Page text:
The productive power of doubt. What if we lack the leaders we need because of how we think about doubt?

People tend not to like leaders who are unsure and who take time to make decisions. A key part of Dominic Cummings’s role as advisor to the British prime minister was ‘overcoming Boris Johnson’s floundering procrastination’ and forcing him to make a decision. Nicola Reindorp, the incoming chief executive of Crisis Action, held herself back from CEO roles fearing her own doubtfulness. Then she decided to investigate the issue and discovered another side to doubt that is productive and powerful, not the destructive doubt of paralysis and pain, but a productive form of questioning and discovery.

I don’t know. I’m not sure. I have doubt. When did you last hear someone in a position of authority utter these words? How did you react?

Research suggests your response was probably negative. For instance, a Pew 2015 study showed decisiveness was the characteristic Americans most valued in leaders. This holds up internationally too.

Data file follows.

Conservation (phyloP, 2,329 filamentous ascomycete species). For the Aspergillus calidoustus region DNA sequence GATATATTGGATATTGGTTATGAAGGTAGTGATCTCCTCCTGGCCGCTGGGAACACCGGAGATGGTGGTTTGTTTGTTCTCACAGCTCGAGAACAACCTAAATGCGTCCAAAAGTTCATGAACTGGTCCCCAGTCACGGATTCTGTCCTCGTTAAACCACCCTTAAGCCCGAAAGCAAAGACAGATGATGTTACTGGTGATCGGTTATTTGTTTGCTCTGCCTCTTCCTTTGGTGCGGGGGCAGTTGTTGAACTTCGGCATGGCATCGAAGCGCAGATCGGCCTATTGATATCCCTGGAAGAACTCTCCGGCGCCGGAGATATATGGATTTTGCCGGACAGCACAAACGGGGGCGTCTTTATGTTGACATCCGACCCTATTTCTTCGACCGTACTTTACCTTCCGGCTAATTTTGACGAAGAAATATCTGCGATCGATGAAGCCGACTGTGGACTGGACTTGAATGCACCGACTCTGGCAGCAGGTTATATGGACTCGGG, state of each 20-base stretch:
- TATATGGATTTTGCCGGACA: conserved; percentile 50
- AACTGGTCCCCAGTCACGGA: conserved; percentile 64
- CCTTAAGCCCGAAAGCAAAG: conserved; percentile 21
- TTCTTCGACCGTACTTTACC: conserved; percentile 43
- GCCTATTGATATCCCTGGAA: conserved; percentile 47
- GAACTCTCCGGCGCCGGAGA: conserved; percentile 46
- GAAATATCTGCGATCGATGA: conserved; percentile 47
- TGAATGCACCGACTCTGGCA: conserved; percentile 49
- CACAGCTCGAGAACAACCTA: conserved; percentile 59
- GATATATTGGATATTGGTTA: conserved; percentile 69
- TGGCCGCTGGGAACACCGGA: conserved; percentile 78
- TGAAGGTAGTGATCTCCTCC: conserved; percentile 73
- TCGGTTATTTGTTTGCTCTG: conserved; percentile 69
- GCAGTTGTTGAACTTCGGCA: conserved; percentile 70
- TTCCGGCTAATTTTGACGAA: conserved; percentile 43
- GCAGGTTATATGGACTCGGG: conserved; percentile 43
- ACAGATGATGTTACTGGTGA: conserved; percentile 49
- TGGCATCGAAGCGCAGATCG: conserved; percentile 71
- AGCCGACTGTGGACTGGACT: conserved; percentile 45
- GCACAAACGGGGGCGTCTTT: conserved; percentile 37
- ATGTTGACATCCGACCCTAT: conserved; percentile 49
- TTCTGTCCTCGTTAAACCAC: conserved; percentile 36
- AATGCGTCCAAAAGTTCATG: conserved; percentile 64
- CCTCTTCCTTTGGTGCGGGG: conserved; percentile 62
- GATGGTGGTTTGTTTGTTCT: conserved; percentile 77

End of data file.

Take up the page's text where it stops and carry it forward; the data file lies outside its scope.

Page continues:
And the converse – when people are indecisive, not sure what to do, in doubt? There’s a litany of stories of the negative impact of those that dither. In her autobiography, former Australian Prime Minister Julia Gillard cites her predecessor’s prevarication as a prime factor in her decision to contest his leadership of the Labor party and the country. Vogue editor Anna Wintour (cited here) credits the vacillation of a former boss spurring her signature decisive style (as seen here). Amid the fallout surrounding the departure of British prime ministerial advisors Dominic Cummings and Lee Cain was the insight into their roles ‘overcoming Johnson’s floundering procrastination’ and forcing their boss to make a decision.

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